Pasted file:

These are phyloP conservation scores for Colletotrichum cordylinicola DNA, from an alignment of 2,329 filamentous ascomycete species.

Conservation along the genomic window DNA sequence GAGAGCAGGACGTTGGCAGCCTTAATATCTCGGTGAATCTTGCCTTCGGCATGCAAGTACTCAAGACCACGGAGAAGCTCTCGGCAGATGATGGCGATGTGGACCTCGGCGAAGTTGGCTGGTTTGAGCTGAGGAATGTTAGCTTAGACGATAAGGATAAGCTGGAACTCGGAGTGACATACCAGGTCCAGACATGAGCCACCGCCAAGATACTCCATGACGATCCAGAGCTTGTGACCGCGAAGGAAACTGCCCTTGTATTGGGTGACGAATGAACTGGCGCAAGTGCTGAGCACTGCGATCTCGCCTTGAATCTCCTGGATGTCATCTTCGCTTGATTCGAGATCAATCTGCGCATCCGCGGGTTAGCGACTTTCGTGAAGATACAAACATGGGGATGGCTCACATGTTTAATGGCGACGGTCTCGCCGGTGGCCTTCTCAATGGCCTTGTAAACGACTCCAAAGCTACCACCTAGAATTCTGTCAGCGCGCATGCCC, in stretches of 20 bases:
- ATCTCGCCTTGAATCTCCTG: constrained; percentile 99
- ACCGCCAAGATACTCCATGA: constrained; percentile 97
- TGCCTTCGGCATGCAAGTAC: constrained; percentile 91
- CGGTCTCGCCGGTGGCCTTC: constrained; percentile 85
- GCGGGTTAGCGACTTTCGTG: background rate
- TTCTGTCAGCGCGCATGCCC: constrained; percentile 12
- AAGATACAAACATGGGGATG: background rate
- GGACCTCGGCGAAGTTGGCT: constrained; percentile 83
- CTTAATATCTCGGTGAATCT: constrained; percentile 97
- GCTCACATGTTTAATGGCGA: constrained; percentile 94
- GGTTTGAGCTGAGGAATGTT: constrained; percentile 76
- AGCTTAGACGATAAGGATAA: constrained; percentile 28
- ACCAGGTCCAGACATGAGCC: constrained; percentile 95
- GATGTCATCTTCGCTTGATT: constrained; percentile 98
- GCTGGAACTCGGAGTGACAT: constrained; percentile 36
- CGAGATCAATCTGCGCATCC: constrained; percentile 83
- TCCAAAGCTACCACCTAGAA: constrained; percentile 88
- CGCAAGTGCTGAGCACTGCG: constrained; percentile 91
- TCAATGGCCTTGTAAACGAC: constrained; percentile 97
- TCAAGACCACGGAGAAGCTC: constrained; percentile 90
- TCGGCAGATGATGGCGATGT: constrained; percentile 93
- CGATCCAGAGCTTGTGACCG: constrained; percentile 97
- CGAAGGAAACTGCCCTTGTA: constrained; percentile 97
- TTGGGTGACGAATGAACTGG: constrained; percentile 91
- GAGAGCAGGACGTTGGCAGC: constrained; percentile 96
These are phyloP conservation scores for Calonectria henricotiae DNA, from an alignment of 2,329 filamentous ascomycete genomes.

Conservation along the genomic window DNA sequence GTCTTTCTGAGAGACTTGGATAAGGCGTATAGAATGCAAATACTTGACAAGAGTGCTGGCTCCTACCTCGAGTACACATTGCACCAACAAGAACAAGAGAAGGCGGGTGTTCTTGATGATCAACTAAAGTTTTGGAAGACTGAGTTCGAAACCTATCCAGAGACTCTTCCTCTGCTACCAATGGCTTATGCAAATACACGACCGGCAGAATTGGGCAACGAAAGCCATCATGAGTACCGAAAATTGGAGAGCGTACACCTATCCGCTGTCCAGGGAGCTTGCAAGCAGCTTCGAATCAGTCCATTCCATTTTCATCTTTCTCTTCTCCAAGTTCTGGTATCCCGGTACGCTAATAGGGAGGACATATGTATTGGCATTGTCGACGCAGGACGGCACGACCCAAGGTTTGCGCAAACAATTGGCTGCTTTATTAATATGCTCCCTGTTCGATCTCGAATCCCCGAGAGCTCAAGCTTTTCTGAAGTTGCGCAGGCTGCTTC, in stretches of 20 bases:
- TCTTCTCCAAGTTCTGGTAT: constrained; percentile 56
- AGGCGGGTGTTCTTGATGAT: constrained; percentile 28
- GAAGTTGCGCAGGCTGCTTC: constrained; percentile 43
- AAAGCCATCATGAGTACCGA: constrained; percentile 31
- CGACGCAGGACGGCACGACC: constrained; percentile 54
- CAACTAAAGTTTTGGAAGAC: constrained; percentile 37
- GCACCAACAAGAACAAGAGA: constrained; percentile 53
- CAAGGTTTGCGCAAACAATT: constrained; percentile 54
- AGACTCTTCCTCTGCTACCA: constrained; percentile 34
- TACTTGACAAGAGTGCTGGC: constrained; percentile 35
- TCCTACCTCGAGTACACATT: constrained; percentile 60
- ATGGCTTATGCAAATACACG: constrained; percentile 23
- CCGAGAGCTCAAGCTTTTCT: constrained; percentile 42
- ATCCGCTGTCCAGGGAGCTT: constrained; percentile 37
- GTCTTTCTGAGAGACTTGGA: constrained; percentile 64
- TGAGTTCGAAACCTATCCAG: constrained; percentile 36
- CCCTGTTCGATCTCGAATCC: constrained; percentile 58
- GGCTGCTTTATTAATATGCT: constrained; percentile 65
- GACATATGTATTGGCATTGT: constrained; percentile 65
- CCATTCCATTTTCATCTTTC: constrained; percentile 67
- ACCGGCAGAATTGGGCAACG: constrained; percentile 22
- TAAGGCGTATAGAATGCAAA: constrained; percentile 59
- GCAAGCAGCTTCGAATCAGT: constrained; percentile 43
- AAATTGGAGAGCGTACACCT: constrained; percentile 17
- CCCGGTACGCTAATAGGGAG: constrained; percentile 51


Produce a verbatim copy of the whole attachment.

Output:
These are phyloP conservation scores for Colletotrichum cordylinicola DNA, from an alignment of 2,329 filamentous ascomycete species.

Conservation along the genomic window DNA sequence GAGAGCAGGACGTTGGCAGCCTTAATATCTCGGTGAATCTTGCCTTCGGCATGCAAGTACTCAAGACCACGGAGAAGCTCTCGGCAGATGATGGCGATGTGGACCTCGGCGAAGTTGGCTGGTTTGAGCTGAGGAATGTTAGCTTAGACGATAAGGATAAGCTGGAACTCGGAGTGACATACCAGGTCCAGACATGAGCCACCGCCAAGATACTCCATGACGATCCAGAGCTTGTGACCGCGAAGGAAACTGCCCTTGTATTGGGTGACGAATGAACTGGCGCAAGTGCTGAGCACTGCGATCTCGCCTTGAATCTCCTGGATGTCATCTTCGCTTGATTCGAGATCAATCTGCGCATCCGCGGGTTAGCGACTTTCGTGAAGATACAAACATGGGGATGGCTCACATGTTTAATGGCGACGGTCTCGCCGGTGGCCTTCTCAATGGCCTTGTAAACGACTCCAAAGCTACCACCTAGAATTCTGTCAGCGCGCATGCCC, in stretches of 20 bases:
- ATCTCGCCTTGAATCTCCTG: constrained; percentile 99
- ACCGCCAAGATACTCCATGA: constrained; percentile 97
- TGCCTTCGGCATGCAAGTAC: constrained; percentile 91
- CGGTCTCGCCGGTGGCCTTC: constrained; percentile 85
- GCGGGTTAGCGACTTTCGTG: background rate
- TTCTGTCAGCGCGCATGCCC: constrained; percentile 12
- AAGATACAAACATGGGGATG: background rate
- GGACCTCGGCGAAGTTGGCT: constrained; percentile 83
- CTTAATATCTCGGTGAATCT: constrained; percentile 97
- GCTCACATGTTTAATGGCGA: constrained; percentile 94
- GGTTTGAGCTGAGGAATGTT: constrained; percentile 76
- AGCTTAGACGATAAGGATAA: constrained; percentile 28
- ACCAGGTCCAGACATGAGCC: constrained; percentile 95
- GATGTCATCTTCGCTTGATT: constrained; percentile 98
- GCTGGAACTCGGAGTGACAT: constrained; percentile 36
- CGAGATCAATCTGCGCATCC: constrained; percentile 83
- TCCAAAGCTACCACCTAGAA: constrained; percentile 88
- CGCAAGTGCTGAGCACTGCG: constrained; percentile 91
- TCAATGGCCTTGTAAACGAC: constrained; percentile 97
- TCAAGACCACGGAGAAGCTC: constrained; percentile 90
- TCGGCAGATGATGGCGATGT: constrained; percentile 93
- CGATCCAGAGCTTGTGACCG: constrained; percentile 97
- CGAAGGAAACTGCCCTTGTA: constrained; percentile 97
- TTGGGTGACGAATGAACTGG: constrained; percentile 91
- GAGAGCAGGACGTTGGCAGC: constrained; percentile 96
These are phyloP conservation scores for Calonectria henricotiae DNA, from an alignment of 2,329 filamentous ascomycete genomes.

Conservation along the genomic window DNA sequence GTCTTTCTGAGAGACTTGGATAAGGCGTATAGAATGCAAATACTTGACAAGAGTGCTGGCTCCTACCTCGAGTACACATTGCACCAACAAGAACAAGAGAAGGCGGGTGTTCTTGATGATCAACTAAAGTTTTGGAAGACTGAGTTCGAAACCTATCCAGAGACTCTTCCTCTGCTACCAATGGCTTATGCAAATACACGACCGGCAGAATTGGGCAACGAAAGCCATCATGAGTACCGAAAATTGGAGAGCGTACACCTATCCGCTGTCCAGGGAGCTTGCAAGCAGCTTCGAATCAGTCCATTCCATTTTCATCTTTCTCTTCTCCAAGTTCTGGTATCCCGGTACGCTAATAGGGAGGACATATGTATTGGCATTGTCGACGCAGGACGGCACGACCCAAGGTTTGCGCAAACAATTGGCTGCTTTATTAATATGCTCCCTGTTCGATCTCGAATCCCCGAGAGCTCAAGCTTTTCTGAAGTTGCGCAGGCTGCTTC, in stretches of 20 bases:
- TCTTCTCCAAGTTCTGGTAT: constrained; percentile 56
- AGGCGGGTGTTCTTGATGAT: constrained; percentile 28
- GAAGTTGCGCAGGCTGCTTC: constrained; percentile 43
- AAAGCCATCATGAGTACCGA: constrained; percentile 31
- CGACGCAGGACGGCACGACC: constrained; percentile 54
- CAACTAAAGTTTTGGAAGAC: constrained; percentile 37
- GCACCAACAAGAACAAGAGA: constrained; percentile 53
- CAAGGTTTGCGCAAACAATT: constrained; percentile 54
- AGACTCTTCCTCTGCTACCA: constrained; percentile 34
- TACTTGACAAGAGTGCTGGC: constrained; percentile 35
- TCCTACCTCGAGTACACATT: constrained; percentile 60
- ATGGCTTATGCAAATACACG: constrained; percentile 23
- CCGAGAGCTCAAGCTTTTCT: constrained; percentile 42
- ATCCGCTGTCCAGGGAGCTT: constrained; percentile 37
- GTCTTTCTGAGAGACTTGGA: constrained; percentile 64
- TGAGTTCGAAACCTATCCAG: constrained; percentile 36
- CCCTGTTCGATCTCGAATCC: constrained; percentile 58
- GGCTGCTTTATTAATATGCT: constrained; percentile 65
- GACATATGTATTGGCATTGT: constrained; percentile 65
- CCATTCCATTTTCATCTTTC: constrained; percentile 67
- ACCGGCAGAATTGGGCAACG: constrained; percentile 22
- TAAGGCGTATAGAATGCAAA: constrained; percentile 59
- GCAAGCAGCTTCGAATCAGT: constrained; percentile 43
- AAATTGGAGAGCGTACACCT: constrained; percentile 17
- CCCGGTACGCTAATAGGGAG: constrained; percentile 51